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Unpacking Economic and Social Rights: International and Comparative Dimensions - Conference

The Goettingen Journal of International Law is pleased to announce that we will take part in a conference in November 2018. The joint research project of the Institute of International and European Law of the University of Göttingen and the Minerva Center for Human Rights at the Hebrew University of Jerusalem Faculty of Law will be holding this conference in Göttingen, Germany under the title “Unpacking Economic and Social Rights: International and Comparative Dimensions”. The conference is a culmination of a joint research project directed by Prof. Tomer Broude and Prof. Andreas L. Paulus and examines economic and social rights from a comparative perspective, looking at German, Israeli and European legal systems and their respective constitutional, legislative and jurisprudential experiences, as well as the universal human rights framework under the auspices of the United Nations. In addition to this call, Prof. Paulus and Prof. Broude, junior researchers of the project and associate and invited scholars will present their research at the conference.

Scholars who work on economic and social rights are invited to submit abstracts. The proceedings of the conference and papers presented will be published in one of our upcoming issues. See the call for papers and the conference website for more details.

Deadline for submission of Abstracts: 1 June 2018. Accepted proposals will be notified by 1 July 2018. Full papers due for submission by 1 November 2018.

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The Notions of the Responsibility to Protect and the Protection of Civilians in Armed Conflict: Detecting Their Association and Its Impact Upon International Law

Raphaël van Steenberghe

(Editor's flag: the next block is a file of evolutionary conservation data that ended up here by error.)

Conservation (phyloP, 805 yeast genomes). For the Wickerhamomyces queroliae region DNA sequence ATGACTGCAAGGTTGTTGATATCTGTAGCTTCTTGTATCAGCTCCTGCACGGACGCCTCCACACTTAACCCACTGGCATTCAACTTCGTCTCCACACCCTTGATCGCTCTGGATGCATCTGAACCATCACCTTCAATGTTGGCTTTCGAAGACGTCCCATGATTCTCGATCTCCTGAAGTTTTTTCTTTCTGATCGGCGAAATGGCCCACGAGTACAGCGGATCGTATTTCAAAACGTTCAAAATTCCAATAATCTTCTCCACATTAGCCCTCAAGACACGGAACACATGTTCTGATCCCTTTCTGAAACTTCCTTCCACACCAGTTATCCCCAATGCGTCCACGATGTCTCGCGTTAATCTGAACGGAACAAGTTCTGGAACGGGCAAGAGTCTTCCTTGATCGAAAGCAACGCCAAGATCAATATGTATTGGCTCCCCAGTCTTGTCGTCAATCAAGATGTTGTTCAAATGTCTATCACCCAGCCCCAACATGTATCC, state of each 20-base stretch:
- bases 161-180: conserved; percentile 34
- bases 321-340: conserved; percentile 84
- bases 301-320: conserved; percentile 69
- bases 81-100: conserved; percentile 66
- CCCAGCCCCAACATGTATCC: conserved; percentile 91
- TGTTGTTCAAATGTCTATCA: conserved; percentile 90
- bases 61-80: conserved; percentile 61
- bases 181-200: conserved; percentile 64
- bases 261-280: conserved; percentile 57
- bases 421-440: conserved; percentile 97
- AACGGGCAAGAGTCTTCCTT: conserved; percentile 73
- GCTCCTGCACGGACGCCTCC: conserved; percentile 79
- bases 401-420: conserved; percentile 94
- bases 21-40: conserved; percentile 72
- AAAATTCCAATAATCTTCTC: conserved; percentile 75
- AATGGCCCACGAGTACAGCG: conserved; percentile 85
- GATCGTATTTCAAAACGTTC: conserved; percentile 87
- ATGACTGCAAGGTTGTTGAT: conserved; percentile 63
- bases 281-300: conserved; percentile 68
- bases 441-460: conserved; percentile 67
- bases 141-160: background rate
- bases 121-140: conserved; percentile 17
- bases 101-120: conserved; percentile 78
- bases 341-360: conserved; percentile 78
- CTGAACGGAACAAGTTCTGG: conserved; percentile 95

The article focuses on the recent trend evidenced in United Nations and State practice towards associating the responsibility to protect with the protection of civilians in armed conflict. It analyzes whether such a trend is well-founded by shedding light on the common and distinct features of the two notions. In addition, it examines the normative impacts of such association on international law, mainly on international humanitarian law since the protection of civilians in armed conflict is founded upon this law. The article concludes that, although the responsibility to protect and the protection of civilians in armed conflict share similar features, such as the ultimate objective that they pursue and the general content of their protection, a closer look reveals significant differences between the two notions, mainly due to their specific underlying logic. It observes that their association has precisely led to export the reaction aspects peculiar to the responsibility to protect into the field of the protection of civilians in armed conflict. Such association may have the potential not only to influence the nature of the responsibility to protect by enabling it to evolve from a political to a legal concept, but also and more probably to have an impact on international humanitarian law. This could have the advantage of both clarifying and putting the accent on the possibility and necessity of coercive intervention of the international community in case of violations of the international humanitarian law rules related to the protection of civilians. However, such evolution is not without risk for this law. In particular, it may affect its neutral nature or lead to conflate the primary and collective responsibility that it provides with the ones under the responsibility to protect.



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